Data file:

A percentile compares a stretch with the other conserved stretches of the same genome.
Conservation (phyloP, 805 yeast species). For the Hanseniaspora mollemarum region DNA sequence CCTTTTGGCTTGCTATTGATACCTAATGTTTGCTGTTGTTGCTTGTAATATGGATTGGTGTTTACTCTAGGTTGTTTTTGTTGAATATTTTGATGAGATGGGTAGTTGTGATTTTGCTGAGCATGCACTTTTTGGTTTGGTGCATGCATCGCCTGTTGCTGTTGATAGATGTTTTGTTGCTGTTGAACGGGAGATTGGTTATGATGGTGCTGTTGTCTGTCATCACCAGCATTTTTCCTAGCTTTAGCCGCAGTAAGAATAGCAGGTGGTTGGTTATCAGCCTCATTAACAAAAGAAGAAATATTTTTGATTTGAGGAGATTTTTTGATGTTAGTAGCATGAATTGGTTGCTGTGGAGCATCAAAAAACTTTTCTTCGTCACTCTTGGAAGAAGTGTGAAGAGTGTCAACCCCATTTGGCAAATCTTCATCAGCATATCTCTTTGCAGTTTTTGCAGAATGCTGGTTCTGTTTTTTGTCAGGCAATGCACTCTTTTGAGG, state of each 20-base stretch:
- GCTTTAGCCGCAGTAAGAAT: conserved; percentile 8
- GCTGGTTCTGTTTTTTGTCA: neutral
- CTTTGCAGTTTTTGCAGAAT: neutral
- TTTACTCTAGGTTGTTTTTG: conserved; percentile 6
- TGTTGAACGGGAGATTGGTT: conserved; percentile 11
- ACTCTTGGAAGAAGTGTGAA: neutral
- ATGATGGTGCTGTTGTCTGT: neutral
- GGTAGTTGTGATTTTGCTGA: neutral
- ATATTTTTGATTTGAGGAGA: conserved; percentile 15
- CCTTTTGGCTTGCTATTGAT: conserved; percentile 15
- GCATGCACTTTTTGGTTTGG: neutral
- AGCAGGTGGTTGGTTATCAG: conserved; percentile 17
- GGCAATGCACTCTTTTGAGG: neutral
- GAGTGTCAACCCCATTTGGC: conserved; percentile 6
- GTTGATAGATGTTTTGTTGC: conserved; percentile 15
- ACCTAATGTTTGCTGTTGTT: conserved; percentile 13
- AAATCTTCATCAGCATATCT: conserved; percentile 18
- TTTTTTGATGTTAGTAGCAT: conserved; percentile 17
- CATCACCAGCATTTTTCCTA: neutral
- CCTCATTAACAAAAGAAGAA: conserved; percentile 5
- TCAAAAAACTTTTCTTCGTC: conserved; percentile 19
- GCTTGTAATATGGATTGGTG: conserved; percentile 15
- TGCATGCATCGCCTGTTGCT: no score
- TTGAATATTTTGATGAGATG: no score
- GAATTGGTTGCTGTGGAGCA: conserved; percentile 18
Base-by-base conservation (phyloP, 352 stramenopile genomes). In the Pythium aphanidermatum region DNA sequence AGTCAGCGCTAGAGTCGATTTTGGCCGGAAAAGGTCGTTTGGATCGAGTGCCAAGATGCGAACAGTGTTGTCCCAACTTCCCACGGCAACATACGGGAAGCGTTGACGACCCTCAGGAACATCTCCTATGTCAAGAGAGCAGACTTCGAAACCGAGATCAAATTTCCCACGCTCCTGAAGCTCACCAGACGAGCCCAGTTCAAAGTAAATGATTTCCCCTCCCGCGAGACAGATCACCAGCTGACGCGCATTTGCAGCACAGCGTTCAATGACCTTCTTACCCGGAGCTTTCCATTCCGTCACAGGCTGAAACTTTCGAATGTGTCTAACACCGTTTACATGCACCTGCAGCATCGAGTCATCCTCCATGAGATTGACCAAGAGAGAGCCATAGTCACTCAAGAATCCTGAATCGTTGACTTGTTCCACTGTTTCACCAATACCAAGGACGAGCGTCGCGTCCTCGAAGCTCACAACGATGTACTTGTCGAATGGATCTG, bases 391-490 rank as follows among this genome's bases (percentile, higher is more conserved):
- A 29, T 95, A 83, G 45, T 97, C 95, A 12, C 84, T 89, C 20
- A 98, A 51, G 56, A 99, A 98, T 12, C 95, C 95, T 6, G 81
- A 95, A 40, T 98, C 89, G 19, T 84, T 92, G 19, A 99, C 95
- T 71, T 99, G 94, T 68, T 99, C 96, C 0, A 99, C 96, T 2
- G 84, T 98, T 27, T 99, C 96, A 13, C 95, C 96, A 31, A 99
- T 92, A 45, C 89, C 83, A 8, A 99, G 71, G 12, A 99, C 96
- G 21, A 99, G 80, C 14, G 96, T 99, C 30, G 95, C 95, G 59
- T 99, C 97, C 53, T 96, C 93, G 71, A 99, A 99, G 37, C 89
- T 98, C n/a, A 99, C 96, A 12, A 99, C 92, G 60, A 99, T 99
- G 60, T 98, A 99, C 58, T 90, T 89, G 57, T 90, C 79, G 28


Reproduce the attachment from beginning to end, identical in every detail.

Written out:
A percentile compares a stretch with the other conserved stretches of the same genome.
Conservation (phyloP, 805 yeast species). For the Hanseniaspora mollemarum region DNA sequence CCTTTTGGCTTGCTATTGATACCTAATGTTTGCTGTTGTTGCTTGTAATATGGATTGGTGTTTACTCTAGGTTGTTTTTGTTGAATATTTTGATGAGATGGGTAGTTGTGATTTTGCTGAGCATGCACTTTTTGGTTTGGTGCATGCATCGCCTGTTGCTGTTGATAGATGTTTTGTTGCTGTTGAACGGGAGATTGGTTATGATGGTGCTGTTGTCTGTCATCACCAGCATTTTTCCTAGCTTTAGCCGCAGTAAGAATAGCAGGTGGTTGGTTATCAGCCTCATTAACAAAAGAAGAAATATTTTTGATTTGAGGAGATTTTTTGATGTTAGTAGCATGAATTGGTTGCTGTGGAGCATCAAAAAACTTTTCTTCGTCACTCTTGGAAGAAGTGTGAAGAGTGTCAACCCCATTTGGCAAATCTTCATCAGCATATCTCTTTGCAGTTTTTGCAGAATGCTGGTTCTGTTTTTTGTCAGGCAATGCACTCTTTTGAGG, state of each 20-base stretch:
- GCTTTAGCCGCAGTAAGAAT: conserved; percentile 8
- GCTGGTTCTGTTTTTTGTCA: neutral
- CTTTGCAGTTTTTGCAGAAT: neutral
- TTTACTCTAGGTTGTTTTTG: conserved; percentile 6
- TGTTGAACGGGAGATTGGTT: conserved; percentile 11
- ACTCTTGGAAGAAGTGTGAA: neutral
- ATGATGGTGCTGTTGTCTGT: neutral
- GGTAGTTGTGATTTTGCTGA: neutral
- ATATTTTTGATTTGAGGAGA: conserved; percentile 15
- CCTTTTGGCTTGCTATTGAT: conserved; percentile 15
- GCATGCACTTTTTGGTTTGG: neutral
- AGCAGGTGGTTGGTTATCAG: conserved; percentile 17
- GGCAATGCACTCTTTTGAGG: neutral
- GAGTGTCAACCCCATTTGGC: conserved; percentile 6
- GTTGATAGATGTTTTGTTGC: conserved; percentile 15
- ACCTAATGTTTGCTGTTGTT: conserved; percentile 13
- AAATCTTCATCAGCATATCT: conserved; percentile 18
- TTTTTTGATGTTAGTAGCAT: conserved; percentile 17
- CATCACCAGCATTTTTCCTA: neutral
- CCTCATTAACAAAAGAAGAA: conserved; percentile 5
- TCAAAAAACTTTTCTTCGTC: conserved; percentile 19
- GCTTGTAATATGGATTGGTG: conserved; percentile 15
- TGCATGCATCGCCTGTTGCT: no score
- TTGAATATTTTGATGAGATG: no score
- GAATTGGTTGCTGTGGAGCA: conserved; percentile 18
Base-by-base conservation (phyloP, 352 stramenopile genomes). In the Pythium aphanidermatum region DNA sequence AGTCAGCGCTAGAGTCGATTTTGGCCGGAAAAGGTCGTTTGGATCGAGTGCCAAGATGCGAACAGTGTTGTCCCAACTTCCCACGGCAACATACGGGAAGCGTTGACGACCCTCAGGAACATCTCCTATGTCAAGAGAGCAGACTTCGAAACCGAGATCAAATTTCCCACGCTCCTGAAGCTCACCAGACGAGCCCAGTTCAAAGTAAATGATTTCCCCTCCCGCGAGACAGATCACCAGCTGACGCGCATTTGCAGCACAGCGTTCAATGACCTTCTTACCCGGAGCTTTCCATTCCGTCACAGGCTGAAACTTTCGAATGTGTCTAACACCGTTTACATGCACCTGCAGCATCGAGTCATCCTCCATGAGATTGACCAAGAGAGAGCCATAGTCACTCAAGAATCCTGAATCGTTGACTTGTTCCACTGTTTCACCAATACCAAGGACGAGCGTCGCGTCCTCGAAGCTCACAACGATGTACTTGTCGAATGGATCTG, bases 391-490 rank as follows among this genome's bases (percentile, higher is more conserved):
- A 29, T 95, A 83, G 45, T 97, C 95, A 12, C 84, T 89, C 20
- A 98, A 51, G 56, A 99, A 98, T 12, C 95, C 95, T 6, G 81
- A 95, A 40, T 98, C 89, G 19, T 84, T 92, G 19, A 99, C 95
- T 71, T 99, G 94, T 68, T 99, C 96, C 0, A 99, C 96, T 2
- G 84, T 98, T 27, T 99, C 96, A 13, C 95, C 96, A 31, A 99
- T 92, A 45, C 89, C 83, A 8, A 99, G 71, G 12, A 99, C 96
- G 21, A 99, G 80, C 14, G 96, T 99, C 30, G 95, C 95, G 59
- T 99, C 97, C 53, T 96, C 93, G 71, A 99, A 99, G 37, C 89
- T 98, C n/a, A 99, C 96, A 12, A 99, C 92, G 60, A 99, T 99
- G 60, T 98, A 99, C 58, T 90, T 89, G 57, T 90, C 79, G 28